Secret Service to test surveillance drone at Trump golf club

Shutterstock image (by Bruce Rolff): eyes in a binary tunnel.

The Secret Service will be testing a tethered surveillance drone at President  Donald Trump's golf course during a presidential visit, with an eye to its future use as part of the protective screen around the chief executive, according to a privacy assessment from the Department of Homeland Security.

The drone is unusual in that it is linked to its operator by a microfilament tether to provide power and to transmit secure video. The physical link may also be designed to reduce potential interference or hacking that could take place in a radio-controlled drone. The hardline power source also has the potential to increase flying time.

The drone will fly 300 to 400 feet above ground level and will use an electro-optical infrared camera to capture images. During the test, the drone will largely be confined to "the outer perimeter of the USSS-established secure zones of protection in and around the Trump National Golf Club," according to the DHS privacy impact assessment.

Images from the drone will be transmitted from the base station -- a laptop computer -- to a USSS Field Support System. According to the DHS notice, the camera doesn't produce images of sufficiently high resolution to work in conjunction with facial recognition software. The focus instead is on obtaining physical descriptions that could support identification of individuals when matched with other data. Club members and guests will be advised of the test prior to entering the property.

The test is designed to provide an additional layer of aerial surveillance to supplement what the Secret Service gets from other federal agencies as well as state and local law enforcement. But the notice indicates that using manned aircraft is an imperfect solution for some outdoor events and venues.

The Secret Service did not respond to questions about the vendor, but other agencies have used tethered drones for surveillance purposes. The Army for instance has purchased drones from CyPhy Works and other firms. The CyPhy Works' tethered system uses Kevlar-strengthened microfilament to protect the link between the drone and the operating unit.

The test is being conducted by the Counter Surveillance Division of the Secret Service.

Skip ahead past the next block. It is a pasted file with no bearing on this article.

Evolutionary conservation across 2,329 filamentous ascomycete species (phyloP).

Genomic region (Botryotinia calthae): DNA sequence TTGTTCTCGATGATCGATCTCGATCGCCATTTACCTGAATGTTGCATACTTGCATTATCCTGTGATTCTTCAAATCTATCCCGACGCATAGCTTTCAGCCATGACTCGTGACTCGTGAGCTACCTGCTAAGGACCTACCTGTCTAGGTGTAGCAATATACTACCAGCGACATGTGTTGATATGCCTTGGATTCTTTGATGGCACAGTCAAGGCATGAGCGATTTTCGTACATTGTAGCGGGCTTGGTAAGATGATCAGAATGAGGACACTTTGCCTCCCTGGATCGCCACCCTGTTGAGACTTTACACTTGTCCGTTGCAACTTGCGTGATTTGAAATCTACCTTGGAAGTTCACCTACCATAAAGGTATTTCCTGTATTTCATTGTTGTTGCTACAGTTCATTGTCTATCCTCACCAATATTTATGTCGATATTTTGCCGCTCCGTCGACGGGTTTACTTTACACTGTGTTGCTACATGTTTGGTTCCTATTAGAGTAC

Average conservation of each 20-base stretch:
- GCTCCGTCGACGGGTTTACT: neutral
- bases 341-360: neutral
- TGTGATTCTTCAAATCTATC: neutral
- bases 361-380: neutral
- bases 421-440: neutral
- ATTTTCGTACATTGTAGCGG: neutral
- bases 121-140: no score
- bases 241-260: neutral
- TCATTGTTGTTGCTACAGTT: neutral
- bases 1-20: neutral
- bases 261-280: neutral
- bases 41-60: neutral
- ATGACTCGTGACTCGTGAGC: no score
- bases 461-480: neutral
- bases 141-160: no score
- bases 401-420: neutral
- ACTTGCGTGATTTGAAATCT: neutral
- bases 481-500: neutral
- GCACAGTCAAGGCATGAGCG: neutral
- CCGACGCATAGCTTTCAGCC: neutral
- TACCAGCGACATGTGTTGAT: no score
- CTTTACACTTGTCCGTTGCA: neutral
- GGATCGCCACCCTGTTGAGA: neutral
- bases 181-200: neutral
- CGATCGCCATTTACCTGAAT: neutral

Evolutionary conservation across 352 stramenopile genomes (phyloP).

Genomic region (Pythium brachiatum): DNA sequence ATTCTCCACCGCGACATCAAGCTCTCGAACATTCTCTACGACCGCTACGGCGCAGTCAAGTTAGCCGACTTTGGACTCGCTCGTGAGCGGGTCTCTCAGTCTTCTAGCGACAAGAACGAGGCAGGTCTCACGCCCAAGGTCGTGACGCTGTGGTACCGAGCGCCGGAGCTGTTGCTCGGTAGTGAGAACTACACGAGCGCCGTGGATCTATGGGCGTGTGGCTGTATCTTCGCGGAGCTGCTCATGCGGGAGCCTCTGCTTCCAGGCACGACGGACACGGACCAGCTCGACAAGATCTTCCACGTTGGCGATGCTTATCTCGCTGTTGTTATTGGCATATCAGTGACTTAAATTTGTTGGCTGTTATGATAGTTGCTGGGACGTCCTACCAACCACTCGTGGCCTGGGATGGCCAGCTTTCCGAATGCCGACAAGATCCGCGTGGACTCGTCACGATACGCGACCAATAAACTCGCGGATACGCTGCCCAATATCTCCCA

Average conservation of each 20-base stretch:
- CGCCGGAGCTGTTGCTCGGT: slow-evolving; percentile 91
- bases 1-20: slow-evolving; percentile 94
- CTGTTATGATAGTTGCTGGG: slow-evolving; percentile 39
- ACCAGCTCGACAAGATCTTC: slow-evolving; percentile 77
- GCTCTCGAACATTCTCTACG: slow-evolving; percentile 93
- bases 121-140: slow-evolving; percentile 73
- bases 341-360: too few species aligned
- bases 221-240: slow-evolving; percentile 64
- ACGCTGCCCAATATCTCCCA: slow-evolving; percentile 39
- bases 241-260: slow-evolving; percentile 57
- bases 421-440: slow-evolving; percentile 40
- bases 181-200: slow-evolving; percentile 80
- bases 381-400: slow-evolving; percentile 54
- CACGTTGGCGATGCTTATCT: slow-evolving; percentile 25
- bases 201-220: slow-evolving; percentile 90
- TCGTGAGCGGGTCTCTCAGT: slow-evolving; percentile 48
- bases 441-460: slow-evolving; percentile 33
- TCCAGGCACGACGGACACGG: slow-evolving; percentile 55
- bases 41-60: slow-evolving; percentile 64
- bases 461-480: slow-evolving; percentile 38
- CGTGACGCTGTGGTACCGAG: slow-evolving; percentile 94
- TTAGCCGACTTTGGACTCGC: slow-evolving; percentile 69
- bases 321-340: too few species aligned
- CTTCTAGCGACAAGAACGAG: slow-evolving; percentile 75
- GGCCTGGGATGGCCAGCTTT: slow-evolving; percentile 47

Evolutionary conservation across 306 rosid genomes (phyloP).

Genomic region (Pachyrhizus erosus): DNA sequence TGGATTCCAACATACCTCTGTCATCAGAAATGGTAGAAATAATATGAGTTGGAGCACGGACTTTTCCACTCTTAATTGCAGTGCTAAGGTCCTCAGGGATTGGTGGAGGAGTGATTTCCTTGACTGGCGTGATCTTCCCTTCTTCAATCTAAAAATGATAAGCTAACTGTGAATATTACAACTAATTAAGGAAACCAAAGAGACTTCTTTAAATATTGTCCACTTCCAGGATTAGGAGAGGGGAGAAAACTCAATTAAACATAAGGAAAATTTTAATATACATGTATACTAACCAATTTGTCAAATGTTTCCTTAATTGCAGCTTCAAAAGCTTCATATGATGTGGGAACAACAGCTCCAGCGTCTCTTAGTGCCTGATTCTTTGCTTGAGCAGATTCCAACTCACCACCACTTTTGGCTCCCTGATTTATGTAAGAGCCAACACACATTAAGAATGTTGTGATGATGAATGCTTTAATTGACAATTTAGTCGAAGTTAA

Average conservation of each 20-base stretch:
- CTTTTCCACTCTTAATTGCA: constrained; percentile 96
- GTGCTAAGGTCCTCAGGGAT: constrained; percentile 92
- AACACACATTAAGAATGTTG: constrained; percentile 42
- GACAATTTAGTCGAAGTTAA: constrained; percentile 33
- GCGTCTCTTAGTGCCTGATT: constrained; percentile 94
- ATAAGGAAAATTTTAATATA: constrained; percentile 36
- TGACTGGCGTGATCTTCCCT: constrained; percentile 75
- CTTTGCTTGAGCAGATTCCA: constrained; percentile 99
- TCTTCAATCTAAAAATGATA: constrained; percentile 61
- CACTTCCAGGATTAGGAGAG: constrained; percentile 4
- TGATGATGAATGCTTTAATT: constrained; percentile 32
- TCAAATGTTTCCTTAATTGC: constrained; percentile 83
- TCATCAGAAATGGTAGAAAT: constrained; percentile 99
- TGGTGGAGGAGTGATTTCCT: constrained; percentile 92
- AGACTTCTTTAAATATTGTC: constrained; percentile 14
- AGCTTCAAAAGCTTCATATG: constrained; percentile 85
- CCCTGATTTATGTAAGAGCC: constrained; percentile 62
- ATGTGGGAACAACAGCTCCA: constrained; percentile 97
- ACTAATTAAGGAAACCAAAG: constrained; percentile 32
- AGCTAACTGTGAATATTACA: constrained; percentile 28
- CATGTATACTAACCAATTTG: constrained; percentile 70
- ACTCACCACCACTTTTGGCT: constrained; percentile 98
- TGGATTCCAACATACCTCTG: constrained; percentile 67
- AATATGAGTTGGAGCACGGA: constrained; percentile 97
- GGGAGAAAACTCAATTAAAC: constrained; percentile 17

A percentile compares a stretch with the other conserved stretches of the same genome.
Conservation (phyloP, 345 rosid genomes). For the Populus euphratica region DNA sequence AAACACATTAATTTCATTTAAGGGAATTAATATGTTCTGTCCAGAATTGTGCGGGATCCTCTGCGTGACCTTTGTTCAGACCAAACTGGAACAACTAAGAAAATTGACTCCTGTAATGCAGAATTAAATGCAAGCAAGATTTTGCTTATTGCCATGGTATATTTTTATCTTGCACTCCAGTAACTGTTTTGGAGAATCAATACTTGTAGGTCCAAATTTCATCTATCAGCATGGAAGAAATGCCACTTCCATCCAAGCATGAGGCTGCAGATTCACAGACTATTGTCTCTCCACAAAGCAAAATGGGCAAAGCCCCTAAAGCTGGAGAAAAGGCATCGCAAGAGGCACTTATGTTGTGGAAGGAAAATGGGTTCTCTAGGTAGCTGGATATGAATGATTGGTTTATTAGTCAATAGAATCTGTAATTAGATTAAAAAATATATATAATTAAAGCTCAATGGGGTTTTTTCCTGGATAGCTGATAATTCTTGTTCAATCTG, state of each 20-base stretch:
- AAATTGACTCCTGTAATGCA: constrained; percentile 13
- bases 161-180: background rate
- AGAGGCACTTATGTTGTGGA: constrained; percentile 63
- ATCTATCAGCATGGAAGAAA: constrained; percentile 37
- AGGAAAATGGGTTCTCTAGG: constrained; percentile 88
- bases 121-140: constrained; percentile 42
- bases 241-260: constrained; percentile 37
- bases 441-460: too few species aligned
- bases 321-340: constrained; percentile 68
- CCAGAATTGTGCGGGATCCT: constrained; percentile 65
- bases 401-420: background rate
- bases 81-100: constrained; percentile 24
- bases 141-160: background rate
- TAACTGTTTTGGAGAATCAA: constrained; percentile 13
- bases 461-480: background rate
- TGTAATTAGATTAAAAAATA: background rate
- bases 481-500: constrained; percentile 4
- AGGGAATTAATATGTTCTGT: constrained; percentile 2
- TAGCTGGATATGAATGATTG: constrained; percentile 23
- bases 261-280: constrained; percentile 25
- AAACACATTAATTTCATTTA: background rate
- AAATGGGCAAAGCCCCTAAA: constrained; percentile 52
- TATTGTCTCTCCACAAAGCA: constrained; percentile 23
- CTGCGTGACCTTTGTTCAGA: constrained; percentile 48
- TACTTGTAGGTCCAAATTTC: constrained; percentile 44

About the Author

Adam Mazmanian is executive editor of FCW.

Before joining the editing team, Mazmanian was an FCW staff writer covering Congress, government-wide technology policy and the Department of Veterans Affairs. Prior to joining FCW, Mazmanian was technology correspondent for National Journal and served in a variety of editorial roles at B2B news service SmartBrief. Mazmanian has contributed reviews and articles to the Washington Post, the Washington City Paper, Newsday, New York Press, Architect Magazine and other publications.

Click here for previous articles by Mazmanian. Connect with him on Twitter at @thisismaz.


Featured

  • FCW PERSPECTIVES
    sensor network (agsandrew/Shutterstock.com)

    Are agencies really ready for EIS?

    The telecom contract has the potential to reinvent IT infrastructure, but finding the bandwidth to take full advantage could prove difficult.

  • People
    Dave Powner, GAO

    Dave Powner audits the state of federal IT

    The GAO director of information technology issues is leaving government after 16 years. On his way out the door, Dave Powner details how far govtech has come in the past two decades and flags the most critical issues he sees facing federal IT leaders.

  • FCW Illustration.  Original Images: Shutterstock, Airbnb

    Should federal contracting be more like Airbnb?

    Steve Kelman believes a lighter touch and a bit more trust could transform today's compliance culture.

Stay Connected

FCW Update

Sign up for our newsletter.

I agree to this site's Privacy Policy.